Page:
The Army has doubled maintainer training for its new Joint Light Tactical Vehicles from 40 to 80 hours to address earlier concerns soldiers experienced while working on fixes to the vehicles during the evaluation period, an official told Defense Daily Monday.
Col. Shane Fullmer, project manager for JLTV, said the Army addressed maintenance issues that were outlined in the Director, Operational Test and Evaluation annual report released last week by finalizing vehicle manuals.
“A vehicle that provides more capability is going to be more complex. The training was shorter than we thought it should have been, so we doubled the maintainer training,” Fullmer told Defense Daily.
The DOT&E report, which provides data from FY ’18, noted users experienced issues performing maintenance on the JLTVs, such as fixing engine wiring, without the assistance of the contractor, Oshkosh [OSK].
Officials wrote in the report the vehicles “are not operationally suitable because of deficiencies in reliability, maintainability, training, manuals” based on the feedback from earlier evaluations.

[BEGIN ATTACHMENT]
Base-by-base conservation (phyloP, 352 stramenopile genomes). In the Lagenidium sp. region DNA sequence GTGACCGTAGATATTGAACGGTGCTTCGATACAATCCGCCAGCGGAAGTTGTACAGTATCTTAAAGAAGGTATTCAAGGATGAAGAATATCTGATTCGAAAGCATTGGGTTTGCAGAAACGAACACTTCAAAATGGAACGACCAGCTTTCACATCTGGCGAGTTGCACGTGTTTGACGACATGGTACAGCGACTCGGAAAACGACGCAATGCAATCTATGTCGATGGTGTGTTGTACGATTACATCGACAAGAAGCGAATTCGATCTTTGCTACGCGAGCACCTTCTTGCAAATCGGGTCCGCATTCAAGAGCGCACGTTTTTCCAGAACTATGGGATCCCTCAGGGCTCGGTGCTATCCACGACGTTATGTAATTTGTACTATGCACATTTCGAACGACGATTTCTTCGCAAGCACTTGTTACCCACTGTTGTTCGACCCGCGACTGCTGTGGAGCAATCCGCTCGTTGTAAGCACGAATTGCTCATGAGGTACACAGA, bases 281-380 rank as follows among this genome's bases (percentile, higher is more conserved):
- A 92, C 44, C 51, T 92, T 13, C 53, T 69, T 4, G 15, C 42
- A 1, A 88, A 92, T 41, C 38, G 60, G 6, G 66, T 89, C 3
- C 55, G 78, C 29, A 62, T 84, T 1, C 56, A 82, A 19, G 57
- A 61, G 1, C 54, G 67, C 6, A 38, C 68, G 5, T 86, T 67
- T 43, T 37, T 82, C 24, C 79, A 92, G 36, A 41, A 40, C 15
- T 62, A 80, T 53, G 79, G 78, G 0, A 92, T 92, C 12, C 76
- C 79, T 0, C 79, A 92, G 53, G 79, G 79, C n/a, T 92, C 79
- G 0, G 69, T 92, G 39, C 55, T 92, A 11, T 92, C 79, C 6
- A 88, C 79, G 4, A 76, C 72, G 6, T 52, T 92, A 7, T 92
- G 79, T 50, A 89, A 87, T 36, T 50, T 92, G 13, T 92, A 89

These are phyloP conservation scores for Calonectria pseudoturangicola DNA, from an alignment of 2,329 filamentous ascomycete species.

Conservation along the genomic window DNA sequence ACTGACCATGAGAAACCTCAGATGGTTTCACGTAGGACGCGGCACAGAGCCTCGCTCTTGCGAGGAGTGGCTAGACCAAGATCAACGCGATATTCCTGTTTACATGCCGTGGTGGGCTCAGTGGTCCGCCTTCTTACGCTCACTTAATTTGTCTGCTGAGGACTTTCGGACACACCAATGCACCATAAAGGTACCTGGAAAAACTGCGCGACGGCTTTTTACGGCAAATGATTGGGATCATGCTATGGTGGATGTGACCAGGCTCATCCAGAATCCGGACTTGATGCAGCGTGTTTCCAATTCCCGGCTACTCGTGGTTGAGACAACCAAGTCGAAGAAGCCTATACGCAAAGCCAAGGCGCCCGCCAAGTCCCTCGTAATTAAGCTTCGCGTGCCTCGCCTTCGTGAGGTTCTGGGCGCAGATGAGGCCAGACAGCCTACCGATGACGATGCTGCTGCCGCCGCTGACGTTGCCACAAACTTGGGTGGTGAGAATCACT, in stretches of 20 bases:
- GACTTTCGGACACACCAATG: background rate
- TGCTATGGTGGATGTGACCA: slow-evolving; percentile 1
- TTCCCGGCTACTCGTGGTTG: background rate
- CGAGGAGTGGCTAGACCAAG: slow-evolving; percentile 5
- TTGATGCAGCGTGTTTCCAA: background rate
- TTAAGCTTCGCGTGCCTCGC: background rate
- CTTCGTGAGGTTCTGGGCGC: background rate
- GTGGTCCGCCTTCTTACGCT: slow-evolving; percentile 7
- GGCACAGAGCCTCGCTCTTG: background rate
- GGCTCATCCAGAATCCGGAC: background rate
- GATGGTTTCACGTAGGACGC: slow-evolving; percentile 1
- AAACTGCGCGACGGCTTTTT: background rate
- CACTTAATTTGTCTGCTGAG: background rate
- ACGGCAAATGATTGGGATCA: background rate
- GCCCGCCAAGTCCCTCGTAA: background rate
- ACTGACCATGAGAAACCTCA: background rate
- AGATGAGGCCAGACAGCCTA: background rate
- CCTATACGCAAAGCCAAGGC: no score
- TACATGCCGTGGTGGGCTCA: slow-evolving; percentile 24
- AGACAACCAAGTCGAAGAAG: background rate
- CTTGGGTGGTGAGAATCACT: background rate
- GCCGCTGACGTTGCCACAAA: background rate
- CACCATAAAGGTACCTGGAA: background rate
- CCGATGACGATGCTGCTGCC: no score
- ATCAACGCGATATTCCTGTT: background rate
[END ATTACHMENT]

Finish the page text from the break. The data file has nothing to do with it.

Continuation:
“We believe that we learned things coming out of that test. We’ve addressed each one of those things. We put a lot of effort into it over the last almost year now. We think we’ve got every one of those things addressed,” Fullmer said.
George Mansfield, vice president and general manager of Oshkosh’ Joint Programs, told Defense Daily vendors competing for JLTV weren’t initially asked to provide mature maintenance manuals but have since provided finalized versions with fielding.
Mansfield said the company went into the evaluations knowing that its manuals weren’t as mature as they would be when the vehicles begin fielding.
“Now that we’re fielding vehicles, our manuals are all up to date and complete and have been authenticated,” he said. “So that’s behind us now.”
The first JLTVs were delivered to 1st Armored Brigade Combat Team – 3rd Army Division in Ft. Stewart in Georgia in late January.
A full-rate production decision is slated for late April to early May, according to Mansfield.